The University of Brighton is marking this year’s 30th anniversary of the bombing of Brighton’s Grand Hotel with a drama performance and symposium.
The Provisional IRA’s attack in 1984 killed five and injured 30 at the hotel where Prime Minister Margaret Thatcher and members of her Government were staying for the Conservative Party’s annual conference.
Professor Graham Dawson, the university’s Professor of Historical Cultural Studies, said: “The bombing was one of the most significant among nearly 500 incidents in the Provisional IRA’s (PIRA) campaign of political violence in England over twenty-five years from 1973-97.
“It generated impassioned as well as critical reflection and debate, nationally across Britain and locally in Brighton and Hove, about how and why the armed conflict in and over Northern Ireland had come to this town in England, the political and ethical meanings of the attack, and its human consequences for those harmed by it.
“We will revisit these questions and re-evaluate the significance of the event today, in the light of the Irish peace process that has brought the PIRA’s armed struggle to a close.
“The centrepiece is a work-in-progress reading of a new play by local dramatists Julie Everton, a University of Brighton humanities lecturer, and Josie Melia, which explores the causes and consequences of the event, highlighting the personal journeys towards empathy of the IRA volunteer who planted the bomb Pat Magee, and Jo Berry, whose father Sir Anthony Berry died in the attack, within the ongoing wider peace process.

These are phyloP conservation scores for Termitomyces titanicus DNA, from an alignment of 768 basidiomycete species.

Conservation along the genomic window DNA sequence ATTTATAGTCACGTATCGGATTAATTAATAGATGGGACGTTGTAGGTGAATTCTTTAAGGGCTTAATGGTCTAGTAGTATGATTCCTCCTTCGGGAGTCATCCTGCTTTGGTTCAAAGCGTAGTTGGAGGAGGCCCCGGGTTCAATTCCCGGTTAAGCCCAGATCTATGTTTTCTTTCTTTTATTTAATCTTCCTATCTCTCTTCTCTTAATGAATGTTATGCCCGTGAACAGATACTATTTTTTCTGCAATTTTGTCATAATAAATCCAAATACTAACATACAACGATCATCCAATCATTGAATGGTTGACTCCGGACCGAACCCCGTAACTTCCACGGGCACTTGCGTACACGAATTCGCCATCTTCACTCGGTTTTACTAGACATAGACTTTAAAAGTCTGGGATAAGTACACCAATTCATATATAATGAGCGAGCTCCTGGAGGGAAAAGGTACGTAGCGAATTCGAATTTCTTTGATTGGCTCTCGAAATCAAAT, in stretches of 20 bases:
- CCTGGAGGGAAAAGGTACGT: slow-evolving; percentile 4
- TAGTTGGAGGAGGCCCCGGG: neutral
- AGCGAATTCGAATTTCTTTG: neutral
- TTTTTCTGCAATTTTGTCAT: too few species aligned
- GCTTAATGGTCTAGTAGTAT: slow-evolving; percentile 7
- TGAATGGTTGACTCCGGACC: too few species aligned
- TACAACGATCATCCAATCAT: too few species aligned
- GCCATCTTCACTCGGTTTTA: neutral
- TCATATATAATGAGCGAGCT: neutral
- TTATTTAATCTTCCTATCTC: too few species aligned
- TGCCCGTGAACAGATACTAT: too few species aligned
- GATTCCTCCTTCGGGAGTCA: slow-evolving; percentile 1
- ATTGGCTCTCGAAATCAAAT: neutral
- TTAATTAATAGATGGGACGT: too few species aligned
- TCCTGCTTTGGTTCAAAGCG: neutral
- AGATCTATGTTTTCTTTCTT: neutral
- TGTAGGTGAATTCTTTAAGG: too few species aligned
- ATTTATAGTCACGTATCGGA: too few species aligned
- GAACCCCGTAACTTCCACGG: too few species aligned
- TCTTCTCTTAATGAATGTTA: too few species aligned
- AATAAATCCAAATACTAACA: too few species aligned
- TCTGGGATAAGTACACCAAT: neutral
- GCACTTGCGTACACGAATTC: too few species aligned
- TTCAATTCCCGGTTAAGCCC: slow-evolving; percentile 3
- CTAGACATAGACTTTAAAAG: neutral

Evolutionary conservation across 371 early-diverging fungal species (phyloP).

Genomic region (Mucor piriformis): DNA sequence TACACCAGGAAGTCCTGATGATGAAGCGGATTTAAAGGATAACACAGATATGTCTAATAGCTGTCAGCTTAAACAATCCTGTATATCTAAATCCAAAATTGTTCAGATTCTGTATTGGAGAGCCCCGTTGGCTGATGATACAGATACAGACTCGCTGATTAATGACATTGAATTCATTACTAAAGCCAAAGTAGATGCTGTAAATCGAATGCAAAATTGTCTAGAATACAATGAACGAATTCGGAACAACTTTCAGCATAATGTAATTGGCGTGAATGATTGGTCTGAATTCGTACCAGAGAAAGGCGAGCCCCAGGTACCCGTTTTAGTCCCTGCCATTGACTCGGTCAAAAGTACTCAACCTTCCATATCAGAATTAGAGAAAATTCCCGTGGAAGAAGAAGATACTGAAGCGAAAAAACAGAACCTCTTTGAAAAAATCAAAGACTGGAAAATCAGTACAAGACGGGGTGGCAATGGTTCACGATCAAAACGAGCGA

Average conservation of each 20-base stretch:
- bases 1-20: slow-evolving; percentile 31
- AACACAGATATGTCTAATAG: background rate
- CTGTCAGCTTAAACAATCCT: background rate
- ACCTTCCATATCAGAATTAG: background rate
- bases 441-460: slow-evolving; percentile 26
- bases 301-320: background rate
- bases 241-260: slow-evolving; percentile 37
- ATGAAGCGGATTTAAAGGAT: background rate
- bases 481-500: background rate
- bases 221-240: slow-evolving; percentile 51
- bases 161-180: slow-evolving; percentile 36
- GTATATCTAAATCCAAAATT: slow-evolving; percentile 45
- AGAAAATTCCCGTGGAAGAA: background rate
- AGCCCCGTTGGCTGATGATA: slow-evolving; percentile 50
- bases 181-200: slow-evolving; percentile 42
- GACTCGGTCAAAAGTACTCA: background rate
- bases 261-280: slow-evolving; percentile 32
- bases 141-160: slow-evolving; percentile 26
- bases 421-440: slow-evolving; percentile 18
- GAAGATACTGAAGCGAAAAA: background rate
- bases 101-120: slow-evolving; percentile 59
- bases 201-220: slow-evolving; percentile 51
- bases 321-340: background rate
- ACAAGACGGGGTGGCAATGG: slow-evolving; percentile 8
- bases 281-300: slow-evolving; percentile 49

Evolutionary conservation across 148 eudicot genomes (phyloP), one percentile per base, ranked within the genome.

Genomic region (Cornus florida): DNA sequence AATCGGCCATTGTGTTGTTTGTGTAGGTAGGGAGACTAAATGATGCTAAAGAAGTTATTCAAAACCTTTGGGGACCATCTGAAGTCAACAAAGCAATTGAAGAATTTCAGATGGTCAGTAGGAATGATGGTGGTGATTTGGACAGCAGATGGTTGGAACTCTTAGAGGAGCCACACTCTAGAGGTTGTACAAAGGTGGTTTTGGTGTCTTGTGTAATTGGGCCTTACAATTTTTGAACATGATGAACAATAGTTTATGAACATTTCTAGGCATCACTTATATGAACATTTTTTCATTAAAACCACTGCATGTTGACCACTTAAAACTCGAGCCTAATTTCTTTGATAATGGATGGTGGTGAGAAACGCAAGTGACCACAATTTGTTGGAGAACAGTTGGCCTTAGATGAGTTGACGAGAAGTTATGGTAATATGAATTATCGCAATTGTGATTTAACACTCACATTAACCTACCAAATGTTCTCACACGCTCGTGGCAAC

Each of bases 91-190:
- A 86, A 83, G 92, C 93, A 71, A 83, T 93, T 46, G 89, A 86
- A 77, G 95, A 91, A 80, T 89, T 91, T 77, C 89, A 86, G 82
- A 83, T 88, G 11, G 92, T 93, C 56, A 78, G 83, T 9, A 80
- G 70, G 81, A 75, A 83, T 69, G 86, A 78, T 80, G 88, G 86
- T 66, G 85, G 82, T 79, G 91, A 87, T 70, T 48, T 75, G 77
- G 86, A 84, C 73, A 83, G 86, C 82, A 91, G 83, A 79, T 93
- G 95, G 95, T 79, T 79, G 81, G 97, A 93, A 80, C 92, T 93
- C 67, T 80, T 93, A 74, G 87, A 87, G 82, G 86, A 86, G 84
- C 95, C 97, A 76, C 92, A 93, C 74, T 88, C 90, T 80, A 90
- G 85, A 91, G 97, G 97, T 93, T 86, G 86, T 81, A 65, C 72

“The piece will be framed by a two-part symposium to discuss, firstly, the history, memory and legacy of the Irish Troubles in Britain; and secondly, Everton and Melia’s play, and the role of political theatre in exploring living histories of war and conflict in Britain and Ireland today.”
Jo Berry, founder of Building Bridges for Peace, will be among the speakers along with theatre practitioners, peace campaigners, political activists and leading academic scholars.
The commemoration is jointly organised by Wildspark Theatre Company and the Understanding Conflict: Forms and Legacies of Violence research cluster at the university.
The event is on 15/16 October at the College of Arts and Humanities in Grand Parade, Brighton. Click here to book seats and for more information.